When exporting, we can create our modifier functions or dispatchers as decoupled functions. In this case, they would be hooks to be able to use the hook of the context and, in addition, to use it in our child components.

Let’s create the hook that allows to update the selected customer (selectedCustomer), and let’s call it useSelectCustomer.

We can use the following structure:

CustomerContext/         
    dispatchers/              
        useSelectCustomer.js         
    index.js         
    reducer.js

 

// CustomerContext/dispatchers/useSelectCustomer.js 
import { useCustomerContext } from "../index";

export const useSelectCustomer = () => {
  const { dispatch } = useCustomerContext();

  return (customer) => {
    dispatch({
      type: 'SELECT_CUSTOMER',
      payload: customer,
    });
  };
};

 

Notice how we use the dispatch method of our context so that the hook returns a function that allows us to update our state by sending the ‘SELECT_CUSTOMER’ action with its payload. In our subscribed components we can use it like this:

import React from 'react';
import { useCustomerContext } from "../../contexts/CustomerContext";
import {useSelectCustomer} from "../../contexts/CustomerContext/dispatchers/useSelectCustomer";

const CustomerList = () => {
  const {state: { selectedCustomer }} = useCustomerContext();
  const selectCustomer = useSelectCustomer();

  return <List onSelect={selectCustomer} selected={selectedCustomer} />;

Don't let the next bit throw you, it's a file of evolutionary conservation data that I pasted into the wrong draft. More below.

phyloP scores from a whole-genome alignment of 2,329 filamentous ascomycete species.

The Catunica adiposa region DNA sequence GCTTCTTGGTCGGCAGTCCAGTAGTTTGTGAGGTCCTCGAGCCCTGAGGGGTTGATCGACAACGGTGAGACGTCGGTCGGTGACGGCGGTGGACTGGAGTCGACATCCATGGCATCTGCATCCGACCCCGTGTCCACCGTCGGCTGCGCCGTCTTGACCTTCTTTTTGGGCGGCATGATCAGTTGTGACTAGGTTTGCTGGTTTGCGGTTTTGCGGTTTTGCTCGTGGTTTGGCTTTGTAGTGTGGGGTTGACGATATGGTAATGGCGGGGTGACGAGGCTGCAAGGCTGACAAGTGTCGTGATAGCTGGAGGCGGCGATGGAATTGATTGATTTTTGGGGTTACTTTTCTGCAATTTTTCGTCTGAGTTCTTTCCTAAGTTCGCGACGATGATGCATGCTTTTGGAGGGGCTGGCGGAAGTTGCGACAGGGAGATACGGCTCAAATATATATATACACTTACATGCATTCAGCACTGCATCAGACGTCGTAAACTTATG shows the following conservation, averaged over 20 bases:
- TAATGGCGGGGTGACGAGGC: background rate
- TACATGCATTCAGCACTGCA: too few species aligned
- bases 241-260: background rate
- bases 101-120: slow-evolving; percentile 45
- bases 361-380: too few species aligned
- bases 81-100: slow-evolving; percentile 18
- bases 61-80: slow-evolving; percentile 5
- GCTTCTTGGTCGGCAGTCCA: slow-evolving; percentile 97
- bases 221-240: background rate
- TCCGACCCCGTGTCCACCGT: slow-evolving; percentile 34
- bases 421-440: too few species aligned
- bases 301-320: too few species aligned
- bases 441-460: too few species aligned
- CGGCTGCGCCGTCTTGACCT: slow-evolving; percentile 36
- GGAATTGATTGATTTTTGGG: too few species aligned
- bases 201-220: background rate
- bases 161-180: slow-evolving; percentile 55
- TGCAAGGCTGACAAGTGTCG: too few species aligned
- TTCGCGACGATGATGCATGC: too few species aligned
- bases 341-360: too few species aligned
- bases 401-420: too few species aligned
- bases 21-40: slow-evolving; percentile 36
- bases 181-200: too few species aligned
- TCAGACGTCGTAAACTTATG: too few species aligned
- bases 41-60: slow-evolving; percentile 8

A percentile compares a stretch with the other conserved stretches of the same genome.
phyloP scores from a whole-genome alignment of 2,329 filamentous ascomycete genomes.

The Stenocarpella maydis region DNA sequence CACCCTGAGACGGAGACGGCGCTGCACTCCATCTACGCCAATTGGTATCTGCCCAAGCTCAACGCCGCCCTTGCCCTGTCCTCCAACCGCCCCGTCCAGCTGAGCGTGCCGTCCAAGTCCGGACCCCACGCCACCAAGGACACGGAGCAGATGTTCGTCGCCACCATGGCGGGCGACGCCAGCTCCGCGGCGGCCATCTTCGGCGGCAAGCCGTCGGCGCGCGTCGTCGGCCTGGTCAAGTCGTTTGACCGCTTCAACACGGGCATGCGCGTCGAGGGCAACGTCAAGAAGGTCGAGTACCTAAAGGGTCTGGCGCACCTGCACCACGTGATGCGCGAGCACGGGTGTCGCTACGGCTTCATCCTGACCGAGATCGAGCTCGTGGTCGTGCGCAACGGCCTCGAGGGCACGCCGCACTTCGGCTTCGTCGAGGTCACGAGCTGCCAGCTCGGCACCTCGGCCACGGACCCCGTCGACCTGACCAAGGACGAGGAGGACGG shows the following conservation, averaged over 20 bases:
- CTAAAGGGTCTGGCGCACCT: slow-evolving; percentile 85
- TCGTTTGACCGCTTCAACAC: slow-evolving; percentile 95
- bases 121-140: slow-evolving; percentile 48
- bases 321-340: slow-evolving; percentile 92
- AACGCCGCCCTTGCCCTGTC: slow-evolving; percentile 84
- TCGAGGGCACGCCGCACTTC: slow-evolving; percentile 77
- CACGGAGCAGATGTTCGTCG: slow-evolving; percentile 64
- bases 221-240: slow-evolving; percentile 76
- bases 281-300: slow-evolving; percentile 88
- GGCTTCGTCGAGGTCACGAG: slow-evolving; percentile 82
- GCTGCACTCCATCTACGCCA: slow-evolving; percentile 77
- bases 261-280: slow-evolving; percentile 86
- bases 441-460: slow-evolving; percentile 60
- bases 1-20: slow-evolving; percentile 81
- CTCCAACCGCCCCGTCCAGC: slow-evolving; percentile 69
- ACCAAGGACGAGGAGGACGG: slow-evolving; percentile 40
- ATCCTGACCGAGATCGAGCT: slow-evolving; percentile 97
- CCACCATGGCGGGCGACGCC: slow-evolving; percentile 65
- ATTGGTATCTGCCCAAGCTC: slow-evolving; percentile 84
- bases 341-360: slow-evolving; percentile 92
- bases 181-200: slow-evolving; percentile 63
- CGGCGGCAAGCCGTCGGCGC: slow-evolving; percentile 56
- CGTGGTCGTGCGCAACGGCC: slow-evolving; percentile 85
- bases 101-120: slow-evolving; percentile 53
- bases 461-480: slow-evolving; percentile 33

}

export default CustomerList;

 

We now have our structure ready and decoupled into several files, each with its very clear function. Our context can now support the new requirements without becoming an unmanageable headache.

The new states are placed in CustomerContext/index.js. The logic that updates the state we create in separate hooks inside CustomerContext/dispatchers/, as well as their corresponding actions in CustomerContext/reducer.js.

If we want a new requirement to, for example, delete the selected customer, filter or sort the list of customers, it is no longer a problem to create new hooks, statuses and actions for that purpose, no matter how complex they are:

CustomerContext/ 
    dispatchers/         
       useSelectCustomer.js         
       useRemoveCustomer.js         
       useFilterCustomers.js         
       useSortCustomers.js 
    index.js     
    reducer.js

 

Conclusions

We achieved a design for our context that can grow with new requirements, without having an unreadable context overloaded with lines of code. In addition, each piece of code is easy to find, and we can test each method without any difficulty.

In the second part of the article we will see how our implementation would look like using TypeScript, and we will also see examples of how we can design our unit tests to test each part of the context.